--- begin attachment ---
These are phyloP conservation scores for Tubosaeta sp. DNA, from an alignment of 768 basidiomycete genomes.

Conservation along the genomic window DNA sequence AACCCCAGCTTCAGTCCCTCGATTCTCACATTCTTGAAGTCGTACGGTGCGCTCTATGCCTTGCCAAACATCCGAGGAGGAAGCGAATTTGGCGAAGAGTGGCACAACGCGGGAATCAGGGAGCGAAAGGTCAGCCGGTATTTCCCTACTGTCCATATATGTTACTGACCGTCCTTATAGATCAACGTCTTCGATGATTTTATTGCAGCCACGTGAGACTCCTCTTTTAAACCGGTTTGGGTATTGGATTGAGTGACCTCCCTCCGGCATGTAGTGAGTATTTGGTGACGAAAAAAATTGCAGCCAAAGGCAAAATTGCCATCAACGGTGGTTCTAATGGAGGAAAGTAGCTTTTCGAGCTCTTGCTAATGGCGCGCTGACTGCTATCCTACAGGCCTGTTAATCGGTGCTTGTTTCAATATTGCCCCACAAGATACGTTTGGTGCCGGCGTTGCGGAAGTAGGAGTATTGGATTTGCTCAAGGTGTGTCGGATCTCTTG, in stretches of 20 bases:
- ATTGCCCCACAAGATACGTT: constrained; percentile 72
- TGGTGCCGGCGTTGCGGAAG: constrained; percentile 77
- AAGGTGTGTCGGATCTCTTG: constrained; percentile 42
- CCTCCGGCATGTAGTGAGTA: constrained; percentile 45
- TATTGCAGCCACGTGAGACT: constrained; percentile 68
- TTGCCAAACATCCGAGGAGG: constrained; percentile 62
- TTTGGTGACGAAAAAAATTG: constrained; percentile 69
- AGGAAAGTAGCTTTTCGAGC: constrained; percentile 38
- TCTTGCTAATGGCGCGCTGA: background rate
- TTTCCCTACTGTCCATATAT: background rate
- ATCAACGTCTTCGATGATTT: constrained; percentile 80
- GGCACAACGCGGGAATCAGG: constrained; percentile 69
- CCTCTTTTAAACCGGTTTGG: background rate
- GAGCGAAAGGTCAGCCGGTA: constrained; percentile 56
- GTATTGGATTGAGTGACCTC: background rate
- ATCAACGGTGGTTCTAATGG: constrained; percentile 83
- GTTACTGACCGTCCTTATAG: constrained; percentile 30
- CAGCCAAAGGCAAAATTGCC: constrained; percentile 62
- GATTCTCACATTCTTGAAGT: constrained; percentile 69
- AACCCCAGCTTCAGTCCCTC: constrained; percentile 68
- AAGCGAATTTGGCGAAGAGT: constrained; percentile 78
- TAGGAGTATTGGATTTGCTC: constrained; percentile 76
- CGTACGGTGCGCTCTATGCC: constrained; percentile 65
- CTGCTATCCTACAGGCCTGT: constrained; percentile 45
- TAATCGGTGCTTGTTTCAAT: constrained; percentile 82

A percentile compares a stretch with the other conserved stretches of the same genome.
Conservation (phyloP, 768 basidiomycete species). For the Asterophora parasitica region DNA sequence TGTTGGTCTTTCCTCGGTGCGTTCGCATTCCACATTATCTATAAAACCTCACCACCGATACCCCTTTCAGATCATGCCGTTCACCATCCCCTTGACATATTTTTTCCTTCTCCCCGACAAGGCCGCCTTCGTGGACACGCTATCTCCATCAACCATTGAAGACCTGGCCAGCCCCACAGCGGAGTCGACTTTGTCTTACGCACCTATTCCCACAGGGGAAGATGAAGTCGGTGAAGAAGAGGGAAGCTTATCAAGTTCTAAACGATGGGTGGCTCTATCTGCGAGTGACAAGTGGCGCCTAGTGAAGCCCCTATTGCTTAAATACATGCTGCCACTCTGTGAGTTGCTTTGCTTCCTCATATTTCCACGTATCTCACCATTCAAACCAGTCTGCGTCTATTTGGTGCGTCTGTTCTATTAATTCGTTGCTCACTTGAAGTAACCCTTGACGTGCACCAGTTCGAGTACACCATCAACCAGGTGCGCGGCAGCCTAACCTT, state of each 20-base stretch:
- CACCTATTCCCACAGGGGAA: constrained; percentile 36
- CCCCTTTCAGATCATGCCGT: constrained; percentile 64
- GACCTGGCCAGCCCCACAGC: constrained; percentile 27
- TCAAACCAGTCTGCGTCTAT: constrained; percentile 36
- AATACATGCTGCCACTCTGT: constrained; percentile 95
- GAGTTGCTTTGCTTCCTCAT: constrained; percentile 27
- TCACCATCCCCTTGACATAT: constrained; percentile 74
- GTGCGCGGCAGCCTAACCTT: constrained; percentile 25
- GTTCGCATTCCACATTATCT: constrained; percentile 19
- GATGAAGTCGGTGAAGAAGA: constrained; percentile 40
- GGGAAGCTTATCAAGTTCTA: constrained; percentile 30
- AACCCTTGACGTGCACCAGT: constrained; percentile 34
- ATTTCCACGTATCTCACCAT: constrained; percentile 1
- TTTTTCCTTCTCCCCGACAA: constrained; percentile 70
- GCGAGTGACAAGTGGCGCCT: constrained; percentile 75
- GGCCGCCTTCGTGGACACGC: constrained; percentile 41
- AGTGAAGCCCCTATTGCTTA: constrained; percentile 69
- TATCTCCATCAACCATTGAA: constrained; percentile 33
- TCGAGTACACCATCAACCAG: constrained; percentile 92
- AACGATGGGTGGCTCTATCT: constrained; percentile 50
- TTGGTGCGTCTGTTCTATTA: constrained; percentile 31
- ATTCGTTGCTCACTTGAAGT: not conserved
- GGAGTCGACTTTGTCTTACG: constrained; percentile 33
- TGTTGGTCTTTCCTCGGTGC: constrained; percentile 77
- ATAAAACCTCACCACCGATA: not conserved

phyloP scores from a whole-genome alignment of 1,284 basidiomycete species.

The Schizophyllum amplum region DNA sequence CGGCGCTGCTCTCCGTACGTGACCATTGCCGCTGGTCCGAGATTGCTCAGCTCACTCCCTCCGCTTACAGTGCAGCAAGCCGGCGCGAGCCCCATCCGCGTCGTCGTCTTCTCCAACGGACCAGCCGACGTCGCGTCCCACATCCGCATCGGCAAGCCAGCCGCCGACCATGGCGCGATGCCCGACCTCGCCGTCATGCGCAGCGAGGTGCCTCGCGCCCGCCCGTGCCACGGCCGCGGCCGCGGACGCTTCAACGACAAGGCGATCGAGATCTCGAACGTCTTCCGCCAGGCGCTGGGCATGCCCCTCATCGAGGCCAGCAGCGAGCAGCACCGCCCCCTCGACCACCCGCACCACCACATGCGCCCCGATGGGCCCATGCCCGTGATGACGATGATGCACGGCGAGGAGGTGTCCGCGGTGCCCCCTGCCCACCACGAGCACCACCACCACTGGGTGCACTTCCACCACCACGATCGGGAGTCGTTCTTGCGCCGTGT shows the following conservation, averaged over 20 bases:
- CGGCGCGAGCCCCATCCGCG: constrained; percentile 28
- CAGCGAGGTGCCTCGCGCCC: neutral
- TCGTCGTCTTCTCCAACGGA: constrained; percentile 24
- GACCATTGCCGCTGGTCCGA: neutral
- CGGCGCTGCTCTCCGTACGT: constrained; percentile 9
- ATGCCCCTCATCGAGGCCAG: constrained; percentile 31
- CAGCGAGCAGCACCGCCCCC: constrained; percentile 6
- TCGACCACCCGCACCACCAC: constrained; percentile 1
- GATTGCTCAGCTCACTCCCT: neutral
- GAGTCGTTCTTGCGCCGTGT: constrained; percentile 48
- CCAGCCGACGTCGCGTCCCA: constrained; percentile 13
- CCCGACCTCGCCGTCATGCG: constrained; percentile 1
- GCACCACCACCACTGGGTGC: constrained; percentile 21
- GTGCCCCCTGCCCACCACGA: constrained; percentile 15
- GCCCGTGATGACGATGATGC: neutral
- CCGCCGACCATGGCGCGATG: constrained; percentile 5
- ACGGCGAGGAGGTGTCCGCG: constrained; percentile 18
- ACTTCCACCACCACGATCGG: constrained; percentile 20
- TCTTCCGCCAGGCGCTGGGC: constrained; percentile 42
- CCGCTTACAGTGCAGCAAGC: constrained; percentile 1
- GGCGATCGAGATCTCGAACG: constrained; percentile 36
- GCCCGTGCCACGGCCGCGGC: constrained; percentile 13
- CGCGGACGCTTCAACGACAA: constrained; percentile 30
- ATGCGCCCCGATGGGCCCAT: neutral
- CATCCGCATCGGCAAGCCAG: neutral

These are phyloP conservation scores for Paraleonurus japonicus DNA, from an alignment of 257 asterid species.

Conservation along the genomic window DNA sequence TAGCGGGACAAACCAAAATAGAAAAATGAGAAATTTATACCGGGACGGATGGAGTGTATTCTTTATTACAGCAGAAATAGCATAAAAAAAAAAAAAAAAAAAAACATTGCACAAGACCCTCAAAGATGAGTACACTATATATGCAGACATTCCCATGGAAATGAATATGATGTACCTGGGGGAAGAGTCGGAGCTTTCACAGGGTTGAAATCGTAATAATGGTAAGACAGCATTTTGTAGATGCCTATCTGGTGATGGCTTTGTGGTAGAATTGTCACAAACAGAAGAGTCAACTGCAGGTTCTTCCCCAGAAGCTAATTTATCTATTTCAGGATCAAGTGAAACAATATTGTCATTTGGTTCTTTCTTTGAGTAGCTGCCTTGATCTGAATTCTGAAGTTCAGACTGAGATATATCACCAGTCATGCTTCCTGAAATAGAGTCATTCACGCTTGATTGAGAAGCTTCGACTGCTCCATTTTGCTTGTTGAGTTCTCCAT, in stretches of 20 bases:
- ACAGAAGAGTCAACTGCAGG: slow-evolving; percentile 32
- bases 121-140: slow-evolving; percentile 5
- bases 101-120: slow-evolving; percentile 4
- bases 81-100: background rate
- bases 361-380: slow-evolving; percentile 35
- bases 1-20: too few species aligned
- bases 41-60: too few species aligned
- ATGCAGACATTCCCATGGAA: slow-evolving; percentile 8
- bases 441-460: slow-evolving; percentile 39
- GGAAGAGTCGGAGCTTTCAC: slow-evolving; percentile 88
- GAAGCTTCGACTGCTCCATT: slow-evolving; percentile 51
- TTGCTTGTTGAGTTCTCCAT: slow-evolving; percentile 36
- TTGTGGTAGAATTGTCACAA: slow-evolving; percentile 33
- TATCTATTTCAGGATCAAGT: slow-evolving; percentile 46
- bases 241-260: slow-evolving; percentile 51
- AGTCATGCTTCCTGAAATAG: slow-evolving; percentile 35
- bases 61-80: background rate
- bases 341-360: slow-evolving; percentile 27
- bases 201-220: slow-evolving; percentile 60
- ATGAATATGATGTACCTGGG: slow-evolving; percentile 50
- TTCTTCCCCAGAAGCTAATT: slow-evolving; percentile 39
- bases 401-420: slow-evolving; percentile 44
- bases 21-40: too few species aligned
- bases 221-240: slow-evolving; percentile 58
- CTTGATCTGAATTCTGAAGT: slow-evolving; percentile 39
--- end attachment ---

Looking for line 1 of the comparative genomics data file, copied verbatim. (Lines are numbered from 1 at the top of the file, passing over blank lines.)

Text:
These are phyloP conservation scores for Tubosaeta sp. DNA, from an alignment of 768 basidiomycete genomes.